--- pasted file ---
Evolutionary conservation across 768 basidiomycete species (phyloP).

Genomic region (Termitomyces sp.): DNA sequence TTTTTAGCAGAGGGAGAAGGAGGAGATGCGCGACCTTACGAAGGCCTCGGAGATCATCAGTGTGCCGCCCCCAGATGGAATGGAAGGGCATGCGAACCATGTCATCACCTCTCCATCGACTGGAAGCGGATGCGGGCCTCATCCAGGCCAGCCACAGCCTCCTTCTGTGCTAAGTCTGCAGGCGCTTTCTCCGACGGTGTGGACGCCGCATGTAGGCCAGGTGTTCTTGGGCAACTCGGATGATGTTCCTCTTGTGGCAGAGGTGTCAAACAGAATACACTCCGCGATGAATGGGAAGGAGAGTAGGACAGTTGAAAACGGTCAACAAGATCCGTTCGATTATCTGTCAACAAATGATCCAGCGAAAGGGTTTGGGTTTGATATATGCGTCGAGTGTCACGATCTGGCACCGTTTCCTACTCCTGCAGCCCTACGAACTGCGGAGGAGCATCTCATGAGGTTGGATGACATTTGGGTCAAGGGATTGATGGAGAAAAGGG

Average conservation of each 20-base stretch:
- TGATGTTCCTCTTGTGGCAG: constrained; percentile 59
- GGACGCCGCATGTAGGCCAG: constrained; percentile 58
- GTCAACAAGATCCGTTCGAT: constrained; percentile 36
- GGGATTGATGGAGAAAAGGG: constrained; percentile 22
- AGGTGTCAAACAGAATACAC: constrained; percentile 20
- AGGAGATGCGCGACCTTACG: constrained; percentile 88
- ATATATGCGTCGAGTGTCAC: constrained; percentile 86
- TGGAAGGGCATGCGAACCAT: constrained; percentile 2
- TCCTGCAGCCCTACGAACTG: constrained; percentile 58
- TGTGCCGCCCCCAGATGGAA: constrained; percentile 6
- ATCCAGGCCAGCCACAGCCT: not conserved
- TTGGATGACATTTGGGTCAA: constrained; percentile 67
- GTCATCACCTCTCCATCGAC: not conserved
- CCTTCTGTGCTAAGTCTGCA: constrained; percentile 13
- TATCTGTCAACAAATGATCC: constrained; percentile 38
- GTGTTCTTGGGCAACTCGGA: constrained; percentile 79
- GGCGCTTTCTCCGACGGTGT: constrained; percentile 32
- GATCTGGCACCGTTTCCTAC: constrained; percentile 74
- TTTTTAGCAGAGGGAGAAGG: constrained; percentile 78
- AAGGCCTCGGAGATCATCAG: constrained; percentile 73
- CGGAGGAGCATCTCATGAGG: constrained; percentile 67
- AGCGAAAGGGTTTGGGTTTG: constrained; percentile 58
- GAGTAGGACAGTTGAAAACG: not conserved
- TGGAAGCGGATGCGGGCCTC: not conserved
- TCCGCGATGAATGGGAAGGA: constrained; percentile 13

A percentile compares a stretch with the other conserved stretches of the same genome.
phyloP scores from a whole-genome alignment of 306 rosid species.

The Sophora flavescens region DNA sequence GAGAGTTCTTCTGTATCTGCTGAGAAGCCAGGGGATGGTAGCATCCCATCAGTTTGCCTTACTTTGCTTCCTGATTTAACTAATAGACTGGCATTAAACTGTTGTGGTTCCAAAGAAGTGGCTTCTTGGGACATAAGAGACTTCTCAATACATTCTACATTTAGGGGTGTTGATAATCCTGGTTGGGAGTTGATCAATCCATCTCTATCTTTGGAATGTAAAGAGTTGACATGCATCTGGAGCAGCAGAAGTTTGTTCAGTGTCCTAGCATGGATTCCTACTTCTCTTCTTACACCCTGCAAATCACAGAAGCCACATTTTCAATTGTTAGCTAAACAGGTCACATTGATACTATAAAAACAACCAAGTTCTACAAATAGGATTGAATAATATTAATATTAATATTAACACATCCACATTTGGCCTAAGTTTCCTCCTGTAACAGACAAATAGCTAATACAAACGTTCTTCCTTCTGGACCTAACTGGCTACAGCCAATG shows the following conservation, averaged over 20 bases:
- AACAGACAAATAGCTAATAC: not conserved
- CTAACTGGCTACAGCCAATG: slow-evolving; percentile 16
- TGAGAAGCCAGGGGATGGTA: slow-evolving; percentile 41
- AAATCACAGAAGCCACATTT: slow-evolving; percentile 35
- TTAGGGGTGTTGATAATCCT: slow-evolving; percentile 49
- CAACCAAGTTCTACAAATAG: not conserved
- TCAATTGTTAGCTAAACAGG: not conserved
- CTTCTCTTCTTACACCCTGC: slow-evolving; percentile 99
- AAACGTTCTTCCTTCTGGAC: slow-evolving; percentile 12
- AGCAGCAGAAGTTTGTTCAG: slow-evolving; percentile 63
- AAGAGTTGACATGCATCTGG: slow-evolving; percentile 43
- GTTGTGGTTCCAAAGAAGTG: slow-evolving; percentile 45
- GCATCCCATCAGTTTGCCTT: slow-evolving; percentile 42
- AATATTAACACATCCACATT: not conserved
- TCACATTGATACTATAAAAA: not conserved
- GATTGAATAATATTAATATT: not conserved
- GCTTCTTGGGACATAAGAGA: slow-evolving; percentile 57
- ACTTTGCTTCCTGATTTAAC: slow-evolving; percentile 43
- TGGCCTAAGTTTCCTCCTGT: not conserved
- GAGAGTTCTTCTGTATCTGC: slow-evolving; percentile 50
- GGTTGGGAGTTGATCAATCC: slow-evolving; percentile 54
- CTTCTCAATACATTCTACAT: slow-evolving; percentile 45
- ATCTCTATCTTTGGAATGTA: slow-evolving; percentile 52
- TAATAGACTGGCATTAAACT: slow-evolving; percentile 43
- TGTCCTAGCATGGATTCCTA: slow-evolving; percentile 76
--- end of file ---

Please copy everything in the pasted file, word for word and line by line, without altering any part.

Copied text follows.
Evolutionary conservation across 768 basidiomycete species (phyloP).

Genomic region (Termitomyces sp.): DNA sequence TTTTTAGCAGAGGGAGAAGGAGGAGATGCGCGACCTTACGAAGGCCTCGGAGATCATCAGTGTGCCGCCCCCAGATGGAATGGAAGGGCATGCGAACCATGTCATCACCTCTCCATCGACTGGAAGCGGATGCGGGCCTCATCCAGGCCAGCCACAGCCTCCTTCTGTGCTAAGTCTGCAGGCGCTTTCTCCGACGGTGTGGACGCCGCATGTAGGCCAGGTGTTCTTGGGCAACTCGGATGATGTTCCTCTTGTGGCAGAGGTGTCAAACAGAATACACTCCGCGATGAATGGGAAGGAGAGTAGGACAGTTGAAAACGGTCAACAAGATCCGTTCGATTATCTGTCAACAAATGATCCAGCGAAAGGGTTTGGGTTTGATATATGCGTCGAGTGTCACGATCTGGCACCGTTTCCTACTCCTGCAGCCCTACGAACTGCGGAGGAGCATCTCATGAGGTTGGATGACATTTGGGTCAAGGGATTGATGGAGAAAAGGG

Average conservation of each 20-base stretch:
- TGATGTTCCTCTTGTGGCAG: constrained; percentile 59
- GGACGCCGCATGTAGGCCAG: constrained; percentile 58
- GTCAACAAGATCCGTTCGAT: constrained; percentile 36
- GGGATTGATGGAGAAAAGGG: constrained; percentile 22
- AGGTGTCAAACAGAATACAC: constrained; percentile 20
- AGGAGATGCGCGACCTTACG: constrained; percentile 88
- ATATATGCGTCGAGTGTCAC: constrained; percentile 86
- TGGAAGGGCATGCGAACCAT: constrained; percentile 2
- TCCTGCAGCCCTACGAACTG: constrained; percentile 58
- TGTGCCGCCCCCAGATGGAA: constrained; percentile 6
- ATCCAGGCCAGCCACAGCCT: not conserved
- TTGGATGACATTTGGGTCAA: constrained; percentile 67
- GTCATCACCTCTCCATCGAC: not conserved
- CCTTCTGTGCTAAGTCTGCA: constrained; percentile 13
- TATCTGTCAACAAATGATCC: constrained; percentile 38
- GTGTTCTTGGGCAACTCGGA: constrained; percentile 79
- GGCGCTTTCTCCGACGGTGT: constrained; percentile 32
- GATCTGGCACCGTTTCCTAC: constrained; percentile 74
- TTTTTAGCAGAGGGAGAAGG: constrained; percentile 78
- AAGGCCTCGGAGATCATCAG: constrained; percentile 73
- CGGAGGAGCATCTCATGAGG: constrained; percentile 67
- AGCGAAAGGGTTTGGGTTTG: constrained; percentile 58
- GAGTAGGACAGTTGAAAACG: not conserved
- TGGAAGCGGATGCGGGCCTC: not conserved
- TCCGCGATGAATGGGAAGGA: constrained; percentile 13

A percentile compares a stretch with the other conserved stretches of the same genome.
phyloP scores from a whole-genome alignment of 306 rosid species.

The Sophora flavescens region DNA sequence GAGAGTTCTTCTGTATCTGCTGAGAAGCCAGGGGATGGTAGCATCCCATCAGTTTGCCTTACTTTGCTTCCTGATTTAACTAATAGACTGGCATTAAACTGTTGTGGTTCCAAAGAAGTGGCTTCTTGGGACATAAGAGACTTCTCAATACATTCTACATTTAGGGGTGTTGATAATCCTGGTTGGGAGTTGATCAATCCATCTCTATCTTTGGAATGTAAAGAGTTGACATGCATCTGGAGCAGCAGAAGTTTGTTCAGTGTCCTAGCATGGATTCCTACTTCTCTTCTTACACCCTGCAAATCACAGAAGCCACATTTTCAATTGTTAGCTAAACAGGTCACATTGATACTATAAAAACAACCAAGTTCTACAAATAGGATTGAATAATATTAATATTAATATTAACACATCCACATTTGGCCTAAGTTTCCTCCTGTAACAGACAAATAGCTAATACAAACGTTCTTCCTTCTGGACCTAACTGGCTACAGCCAATG shows the following conservation, averaged over 20 bases:
- AACAGACAAATAGCTAATAC: not conserved
- CTAACTGGCTACAGCCAATG: slow-evolving; percentile 16
- TGAGAAGCCAGGGGATGGTA: slow-evolving; percentile 41
- AAATCACAGAAGCCACATTT: slow-evolving; percentile 35
- TTAGGGGTGTTGATAATCCT: slow-evolving; percentile 49
- CAACCAAGTTCTACAAATAG: not conserved
- TCAATTGTTAGCTAAACAGG: not conserved
- CTTCTCTTCTTACACCCTGC: slow-evolving; percentile 99
- AAACGTTCTTCCTTCTGGAC: slow-evolving; percentile 12
- AGCAGCAGAAGTTTGTTCAG: slow-evolving; percentile 63
- AAGAGTTGACATGCATCTGG: slow-evolving; percentile 43
- GTTGTGGTTCCAAAGAAGTG: slow-evolving; percentile 45
- GCATCCCATCAGTTTGCCTT: slow-evolving; percentile 42
- AATATTAACACATCCACATT: not conserved
- TCACATTGATACTATAAAAA: not conserved
- GATTGAATAATATTAATATT: not conserved
- GCTTCTTGGGACATAAGAGA: slow-evolving; percentile 57
- ACTTTGCTTCCTGATTTAAC: slow-evolving; percentile 43
- TGGCCTAAGTTTCCTCCTGT: not conserved
- GAGAGTTCTTCTGTATCTGC: slow-evolving; percentile 50
- GGTTGGGAGTTGATCAATCC: slow-evolving; percentile 54
- CTTCTCAATACATTCTACAT: slow-evolving; percentile 45
- ATCTCTATCTTTGGAATGTA: slow-evolving; percentile 52
- TAATAGACTGGCATTAAACT: slow-evolving; percentile 43
- TGTCCTAGCATGGATTCCTA: slow-evolving; percentile 76